On The Wings Of Love finally ended its fantastic seven-month run last week. As much as I want this show to have a season 2, Clark and Leah deserve their peace after all they’ve been through. It was must-see local TV for me for its last two months. Thanks a lot Tonette Jadaone and Jojo Saguin, now there’s a gap in my heart that aches every 9:30 – 10:15pm (oo dahil laging naeextend).
Kidding aside, more than just being entertaining, the show experimented and did things that I do hope the TV network bigwigs will consider in producing the next batch of teleseryes. Here are a few things that I took note of:
1. THE FILIPINO AUDIENCE NOW HAS A DIVERSE PALATE
We’ve somehow touched on this in the most recent The Streamline Podcast episode; on how the treatment of our local romance films and TV shows had progressed from latin american telenovelas to more western and asian drama-infused. We can all praise the internet for that! Streaming or downloading your Breaking Bads and Baker Kings exposed Filipinos to other forms of storytelling and characterization that we haven’t seen yet in local TV. This made us generally more appreciative of entertainment.
It was nice that a teleserye like On The Wings Of Love was able to get the attention of Filipinos even though it didn’t involve rich guy-poor girl leads, villains (Simon’s an antagonist but not a villain), revenge plots or abandoned warehouses–the standard tropes you’d see in a local teleserye.
2. TIME TO BREAK OUR TRADITIONAL CHARACTER MOLDS
What if the man in the relationship’s the nurturing one while the woman was the driven one? What if we have gay characters that aren’t caricatures? Not only did On The Wings Of Love subverted our traditional notions of males, females and LGBTs in media but it also fleshed them out. Yes, Clark and Leah were good-natured people, but they were also selfish and often insecure.
On episode 03 of All About OTWOL, I applauded how the writers approached the characters of Tita Jack and Mama Lou. Even though they were lesbian and gay, their sexuality wasn’t milked to play up the story. Tita Jack, even though she might be typified as a butch lesbian because of her looks, was as nurturing as any mom can be to Jigs and Clark. In the same vein, Mama Lou wasn’t typified as the loud parloristang bakla sa kanto, he was calm, composed and a voice of reason in tenement uno (the loudest resident award goes to Bebeng). [These characters reminded me of an episode of Netflix’s Master of None wherein Aziz Ansari’s character tried to fight his right to audition for an Indian character in a TV show without the stereotypical Indian accent.]
3. TRY OUT NEW WAYS OF STORYTELLING
Again, the Filipino audience of today’s more appreciative of creative ways of telling the story. Not every detail needs to be part of the dialogue or explicitly said or shown in-frame. Here are some of the things that they tried out:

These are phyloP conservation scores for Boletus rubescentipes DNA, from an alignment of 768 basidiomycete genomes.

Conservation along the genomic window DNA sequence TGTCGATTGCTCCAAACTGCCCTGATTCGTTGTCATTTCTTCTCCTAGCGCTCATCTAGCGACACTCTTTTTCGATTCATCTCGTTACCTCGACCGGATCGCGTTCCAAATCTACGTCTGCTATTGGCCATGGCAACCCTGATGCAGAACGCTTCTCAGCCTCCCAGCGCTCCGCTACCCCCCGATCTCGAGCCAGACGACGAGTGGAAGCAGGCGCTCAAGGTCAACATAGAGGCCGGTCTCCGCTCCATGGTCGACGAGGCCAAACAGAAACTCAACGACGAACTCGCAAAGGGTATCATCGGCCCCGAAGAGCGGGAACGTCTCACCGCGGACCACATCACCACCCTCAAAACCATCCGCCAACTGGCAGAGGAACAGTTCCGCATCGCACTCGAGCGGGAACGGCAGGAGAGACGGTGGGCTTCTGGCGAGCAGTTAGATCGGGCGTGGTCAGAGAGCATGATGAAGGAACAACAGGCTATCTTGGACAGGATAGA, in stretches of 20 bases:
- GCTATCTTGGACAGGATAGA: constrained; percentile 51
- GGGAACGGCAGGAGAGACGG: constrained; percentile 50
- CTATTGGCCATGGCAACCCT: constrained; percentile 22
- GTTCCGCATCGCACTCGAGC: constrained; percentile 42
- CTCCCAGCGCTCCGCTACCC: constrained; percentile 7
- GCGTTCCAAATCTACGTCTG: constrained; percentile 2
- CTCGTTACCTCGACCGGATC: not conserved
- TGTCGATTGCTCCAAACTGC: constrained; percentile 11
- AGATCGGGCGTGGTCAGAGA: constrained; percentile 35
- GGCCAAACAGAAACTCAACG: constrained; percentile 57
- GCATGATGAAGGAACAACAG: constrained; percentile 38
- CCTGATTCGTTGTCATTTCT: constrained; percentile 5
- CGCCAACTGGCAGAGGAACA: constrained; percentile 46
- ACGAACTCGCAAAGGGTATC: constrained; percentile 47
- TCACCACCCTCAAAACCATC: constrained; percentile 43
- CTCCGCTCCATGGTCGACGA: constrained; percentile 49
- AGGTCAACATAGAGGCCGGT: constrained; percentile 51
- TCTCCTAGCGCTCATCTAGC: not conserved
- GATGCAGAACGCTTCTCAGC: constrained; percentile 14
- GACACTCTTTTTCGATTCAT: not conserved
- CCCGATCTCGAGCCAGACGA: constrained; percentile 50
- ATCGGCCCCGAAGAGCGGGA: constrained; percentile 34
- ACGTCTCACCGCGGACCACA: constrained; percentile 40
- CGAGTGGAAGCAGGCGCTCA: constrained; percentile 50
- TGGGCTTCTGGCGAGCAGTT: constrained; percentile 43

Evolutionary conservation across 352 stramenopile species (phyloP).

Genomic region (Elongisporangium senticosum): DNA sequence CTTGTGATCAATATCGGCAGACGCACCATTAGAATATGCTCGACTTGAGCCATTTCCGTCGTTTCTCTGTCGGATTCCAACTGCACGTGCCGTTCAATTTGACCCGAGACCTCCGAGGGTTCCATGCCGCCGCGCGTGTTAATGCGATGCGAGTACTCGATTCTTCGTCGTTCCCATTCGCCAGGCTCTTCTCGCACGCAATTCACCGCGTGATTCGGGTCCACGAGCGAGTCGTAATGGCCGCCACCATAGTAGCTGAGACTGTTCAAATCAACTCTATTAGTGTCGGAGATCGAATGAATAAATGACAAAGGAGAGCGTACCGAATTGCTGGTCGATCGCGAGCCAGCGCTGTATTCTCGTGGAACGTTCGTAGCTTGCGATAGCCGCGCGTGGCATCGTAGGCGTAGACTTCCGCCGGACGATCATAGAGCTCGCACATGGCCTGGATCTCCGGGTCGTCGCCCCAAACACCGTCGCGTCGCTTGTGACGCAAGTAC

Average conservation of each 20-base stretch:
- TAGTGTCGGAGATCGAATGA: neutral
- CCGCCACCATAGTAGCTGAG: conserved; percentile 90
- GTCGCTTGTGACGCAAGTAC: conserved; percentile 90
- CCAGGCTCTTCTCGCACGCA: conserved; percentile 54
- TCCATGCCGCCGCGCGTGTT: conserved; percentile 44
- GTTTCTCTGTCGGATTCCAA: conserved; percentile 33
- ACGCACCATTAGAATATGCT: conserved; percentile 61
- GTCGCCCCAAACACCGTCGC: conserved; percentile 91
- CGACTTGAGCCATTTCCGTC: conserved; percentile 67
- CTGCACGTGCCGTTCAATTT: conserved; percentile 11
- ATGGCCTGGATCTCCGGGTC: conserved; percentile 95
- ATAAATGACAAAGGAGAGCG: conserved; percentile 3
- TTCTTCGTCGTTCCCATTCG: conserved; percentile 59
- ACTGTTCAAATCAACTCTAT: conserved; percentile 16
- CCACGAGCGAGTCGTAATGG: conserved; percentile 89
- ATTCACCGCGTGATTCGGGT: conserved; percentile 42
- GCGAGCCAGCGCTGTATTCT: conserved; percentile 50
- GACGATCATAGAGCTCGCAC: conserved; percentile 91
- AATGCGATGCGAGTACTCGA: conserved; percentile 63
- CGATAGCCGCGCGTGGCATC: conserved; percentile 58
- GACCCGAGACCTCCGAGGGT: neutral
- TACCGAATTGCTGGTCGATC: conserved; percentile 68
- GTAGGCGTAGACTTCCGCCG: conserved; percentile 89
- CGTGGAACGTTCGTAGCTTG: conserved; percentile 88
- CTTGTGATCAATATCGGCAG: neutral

- Used spoken word poetry in key scenes to intensify the mood (Juan Miguel Severo’s piece in the finale was hella great)
- Utilized teasers to mold expectations of the audience (damned San Fo teasers!)
- Used animation as preface to a major turning point in the story (a classic Antoinette Jadaone technique 😉 )
- Tatang Sol and Tita Jack conversations to help the audience process the motivations of Clark and Leah
4. GAWIN MONG LIGHT (AND UNEVEN)
Honestly, I have a hard time categorizing OTWOL, it wasn’t a pure comedy nor was it a pure drama. It did make good use of both. Throughout its run, it mixed up the comedic highs and dramatic lows to make a satisfying viewing experience. I can’t even call it a teleserye because the term is so heavily associated with a more serious tone. I guess I should just call it a good primetime TV show?
5. THE CONVERSATION IS ALMOST AS IMPORTANT AS THE PRODUCT
You know a show is great when you have an intense desire to discuss it with another person afterwards. Cable channel, AMC, capitalized on this insight and created companion talk shows that air after each episode of The Walking Dead and Breaking Bad (for season 5.2). It helped audiences process the things that happened considering how intense these shows can be.
OTWOL, may not have a companion talk show but it had #otwolistalk. OTWOL’s prod staff scoured the internet to feature reactions of viewers either either via video or via their website. Promoting content created by fans help in showing that the show values the support its fans are giving therefore encouraging fans to invest more on the TV show.
5 thoughts on “5 Things TV Networks Can Learn From OTWOL”
I am still trying to move on from the fact that there’s no more TV time for me at night. Best thing that happened is more sleep for me. But nah, I’d still choose OTWOL over a good 8 hour sleep. Sepanx.
OTWOL’s like this generation’s Philippine Teleserye Game Changer. I’m just happy that it already ended, I don’t want it to prolong just for the sake of popularity.
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